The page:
ACLM Offers Free Lifestyle Medicine training to NYC Hospitals
Together with the American College of Lifestyle Medicine, NYC’s Mayor Eric Adams, Announces $44 Million Offer of Free Lifestyle Medicine Foundational Training to Every NYC Health Care Practitioner
New York City’s Mayor Eric Adams in partnership with the American College of Lifestyle Medicine has made a massive commitment to provide every New York City health care practitioner with free access Lifestyle Medicine and Food as Medicine Essentials Bundle which offers to 5.5 hours of free CME/CE.
The $44 million commitment made by ACLM offers free lifestyle medicine and food as medicine training for up to 200,000 NYC doctors, nurses, nurse practitioners, dietitians, and other health care professionals and will enable them to integrate evidence-based lifestyle medicine content into their clinical practice to treat chronic conditions such as type 2 diabetes, heart disease, obesity and more.
The initial group of 20 participating hospitals and hospital systems serve millions of New Yorkers. This lifestyle medicine training rollout is the largest in the world.
Providers not in NYC may also enjoy free 5.5 Hours of lifestyle medicine education. At the recent White House Conference on Hunger and Nutrition, ACLM made a nationwide commitment to provide FREE lifestyle medicine and food as medicine continuing medical education coursework to 100,000 physicians and other clinicians serving in medically under-resourced areas.
Visit this link to learn more and request your registration code to claim your FREE access.
As he made changes to his own lifestyle habits, Dr. Turner started talking to a nutritionist colleague at the Mayo Clinic who mentioned ACLM, the nation’s medical professional society representing clinicians dedicated to a lifestyle medicine. ACLM defines lifestyle medicine as the evidence-based use of a predominantly whole food, plant-based diet, physical activity, restorative sleep, social connection, avoidance of risky substances and stress management. ACLM, which represents more than 7,000 physicians and other clinicians, is the only organization that educates, equips, and supports certification of physicians and other clinicians in lifestyle medicine.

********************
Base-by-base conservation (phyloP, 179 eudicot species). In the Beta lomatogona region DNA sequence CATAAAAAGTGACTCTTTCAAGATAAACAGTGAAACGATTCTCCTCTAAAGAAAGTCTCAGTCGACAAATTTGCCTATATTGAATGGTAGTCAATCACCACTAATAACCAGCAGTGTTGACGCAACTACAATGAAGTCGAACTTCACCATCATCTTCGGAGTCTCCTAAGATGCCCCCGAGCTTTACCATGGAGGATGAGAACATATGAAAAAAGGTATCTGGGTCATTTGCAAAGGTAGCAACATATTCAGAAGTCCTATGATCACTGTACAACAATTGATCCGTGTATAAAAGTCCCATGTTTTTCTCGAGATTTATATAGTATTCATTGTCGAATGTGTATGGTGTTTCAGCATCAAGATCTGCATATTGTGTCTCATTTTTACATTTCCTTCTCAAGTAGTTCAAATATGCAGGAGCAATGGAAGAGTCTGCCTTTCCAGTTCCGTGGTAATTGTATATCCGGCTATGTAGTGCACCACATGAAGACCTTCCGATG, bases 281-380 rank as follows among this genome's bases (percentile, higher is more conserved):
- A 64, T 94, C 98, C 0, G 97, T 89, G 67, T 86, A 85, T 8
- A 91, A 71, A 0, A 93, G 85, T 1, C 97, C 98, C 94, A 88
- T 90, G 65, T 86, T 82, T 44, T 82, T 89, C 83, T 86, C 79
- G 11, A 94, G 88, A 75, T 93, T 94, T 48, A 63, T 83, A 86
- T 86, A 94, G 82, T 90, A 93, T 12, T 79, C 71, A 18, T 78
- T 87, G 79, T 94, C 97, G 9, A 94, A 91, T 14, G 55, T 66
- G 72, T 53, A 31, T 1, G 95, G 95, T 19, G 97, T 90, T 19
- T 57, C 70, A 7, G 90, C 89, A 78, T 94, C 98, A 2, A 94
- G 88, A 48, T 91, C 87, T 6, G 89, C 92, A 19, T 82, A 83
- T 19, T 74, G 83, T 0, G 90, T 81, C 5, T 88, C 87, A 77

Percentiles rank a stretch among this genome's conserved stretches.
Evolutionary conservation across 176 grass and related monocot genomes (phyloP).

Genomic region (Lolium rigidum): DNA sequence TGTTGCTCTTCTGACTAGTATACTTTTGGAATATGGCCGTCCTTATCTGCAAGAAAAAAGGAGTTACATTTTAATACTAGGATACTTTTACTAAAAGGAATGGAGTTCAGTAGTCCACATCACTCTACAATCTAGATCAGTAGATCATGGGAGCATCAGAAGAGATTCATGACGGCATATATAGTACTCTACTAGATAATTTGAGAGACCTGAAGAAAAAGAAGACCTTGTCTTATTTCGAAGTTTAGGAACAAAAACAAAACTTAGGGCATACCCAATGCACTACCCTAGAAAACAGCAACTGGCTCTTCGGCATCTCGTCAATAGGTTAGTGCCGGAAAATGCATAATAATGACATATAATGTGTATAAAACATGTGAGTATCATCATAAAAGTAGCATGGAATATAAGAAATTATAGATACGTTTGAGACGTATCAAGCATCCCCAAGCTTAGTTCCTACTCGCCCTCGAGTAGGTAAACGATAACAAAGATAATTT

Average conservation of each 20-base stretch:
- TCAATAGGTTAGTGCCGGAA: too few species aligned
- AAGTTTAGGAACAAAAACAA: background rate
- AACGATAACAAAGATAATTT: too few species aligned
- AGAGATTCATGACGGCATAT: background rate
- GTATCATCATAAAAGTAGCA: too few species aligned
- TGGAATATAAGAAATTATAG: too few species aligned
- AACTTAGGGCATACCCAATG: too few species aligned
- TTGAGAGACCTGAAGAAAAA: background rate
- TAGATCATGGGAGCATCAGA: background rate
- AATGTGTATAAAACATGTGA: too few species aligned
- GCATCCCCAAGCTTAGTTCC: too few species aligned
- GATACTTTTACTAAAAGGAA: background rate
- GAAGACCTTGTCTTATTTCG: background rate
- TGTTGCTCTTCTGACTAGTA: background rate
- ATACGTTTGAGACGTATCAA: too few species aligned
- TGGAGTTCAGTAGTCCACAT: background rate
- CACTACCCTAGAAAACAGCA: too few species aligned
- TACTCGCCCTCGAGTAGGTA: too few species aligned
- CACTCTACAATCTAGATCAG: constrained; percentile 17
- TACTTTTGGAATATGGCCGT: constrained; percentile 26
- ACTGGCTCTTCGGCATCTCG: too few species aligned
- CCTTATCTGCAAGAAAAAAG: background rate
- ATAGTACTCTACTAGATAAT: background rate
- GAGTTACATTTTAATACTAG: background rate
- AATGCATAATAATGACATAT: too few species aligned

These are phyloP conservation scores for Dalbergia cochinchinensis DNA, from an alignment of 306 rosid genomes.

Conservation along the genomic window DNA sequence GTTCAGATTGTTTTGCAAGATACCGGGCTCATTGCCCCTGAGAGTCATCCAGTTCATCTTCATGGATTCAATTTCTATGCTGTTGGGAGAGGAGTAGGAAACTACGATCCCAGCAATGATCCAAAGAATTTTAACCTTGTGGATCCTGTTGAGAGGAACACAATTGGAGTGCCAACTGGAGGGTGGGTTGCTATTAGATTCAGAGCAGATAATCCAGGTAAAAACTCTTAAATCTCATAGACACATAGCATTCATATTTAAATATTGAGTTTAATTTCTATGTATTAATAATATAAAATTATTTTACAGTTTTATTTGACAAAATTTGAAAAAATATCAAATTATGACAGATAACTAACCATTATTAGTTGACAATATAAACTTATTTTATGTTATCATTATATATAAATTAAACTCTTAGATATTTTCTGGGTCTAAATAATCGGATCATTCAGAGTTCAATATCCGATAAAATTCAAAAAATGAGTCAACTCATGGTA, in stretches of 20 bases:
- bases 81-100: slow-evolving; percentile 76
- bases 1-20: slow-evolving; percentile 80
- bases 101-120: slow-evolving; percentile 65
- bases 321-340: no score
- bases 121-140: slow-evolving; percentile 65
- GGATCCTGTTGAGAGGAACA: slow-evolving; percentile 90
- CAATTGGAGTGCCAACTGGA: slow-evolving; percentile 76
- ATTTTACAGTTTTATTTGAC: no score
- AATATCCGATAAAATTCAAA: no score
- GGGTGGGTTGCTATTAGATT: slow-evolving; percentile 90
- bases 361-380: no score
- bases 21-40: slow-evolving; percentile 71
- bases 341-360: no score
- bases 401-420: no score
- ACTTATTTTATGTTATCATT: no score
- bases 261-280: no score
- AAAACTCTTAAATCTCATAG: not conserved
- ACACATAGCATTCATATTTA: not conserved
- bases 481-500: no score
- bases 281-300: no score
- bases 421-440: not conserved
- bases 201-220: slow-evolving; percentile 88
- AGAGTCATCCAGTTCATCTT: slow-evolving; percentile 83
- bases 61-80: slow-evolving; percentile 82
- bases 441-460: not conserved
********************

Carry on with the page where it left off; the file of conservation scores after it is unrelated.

Dr. Turner began talking to patients about their lifestyle habits and explaining the evidence that supported how changes could improve their whole health. During clinical rounds, he visited patients with lifestyle-health related books that could benefit their specific health ailment. Resident doctors accompanying him on rounds would say afterward “I’ve never seen anyone do that before. Can you show me the books you’re using?”
For patients who committed to lifestyle behavior changes, the results were at times astonishing. Patients suffering from severe hypertension enjoyed dramatic decreases in blood pressure and, subsequently significantly reduced the antihypertension medication they required. Patients with chronic kidney disease, diabetes or advanced atherosclerotic vascular disease stabilized their kidney function and did not progress to the point of needing dialysis. Patients with a history of kidney stones were able to prevent stone growth and new stone formation.
At times, Dr. Turner took good-natured ribbing from colleagues — “Here comes Turner with his veggies.” But as health care spending soared, the pandemic raised awareness of the risks of chronic lifestyle-related disease and the evidence grew proving the therapeutic power of lifestyle medicine, interest in the field exploded. ACLM, which had 500 members in 2014, has grown to more than 9,000 practicing in the field. Large health systems are increasingly integrating a therapeutic dose of lifestyle medicine into patient care, employee health and their broader communities.
“Interest in lifestyle medicine is growing not just among clinicians and health systems but among patients who are increasingly understanding that they can make a big difference in their health with small lifestyle changes,” said ACLM President Dr. Cate Collings, MD, MS, FACC, DipABLM. “Dr. Turner’s generous gift to ACLM will help more clinicians gain the knowledge and skills to practice lifestyle medicine and partner with their patients take control of their heath.”
The time is now for lifestyle medicine to become the foundation of health and health care, Dr. Turner said. He hopes his gift to ACLM can help build that foundation.
“ACLM has really become my intellectual home,” Dr. Turner said. “I truly believe lifestyle medicine is the most positive thing happening in the medical space. I am excited to do my part to keep that positive momentum going.”
The HEAL scholarship was created to provide an avenue for BIPOC healthcare professionals to explore lifestyle medicine as a specialty and help diversify the lifestyle medicine workforce.
ACLM CRT member, Love One Today, an initiative to advance awareness and understanding of the nutrition research on avocado consumption, is empowering lifestyle medicine by providing resources that make it easy for health professionals help patients who want to improve their health and make diet-related lifestyle behavior changes with healthy foods like avocado.
The University of South Carolina School of Medicine Greenville (SOMG), in partnership with the American College of Lifestyle Medicine (ACLM), offers its Lifestyle Medicine Education (LMEd) curricular resources free to other medical and health professional schools.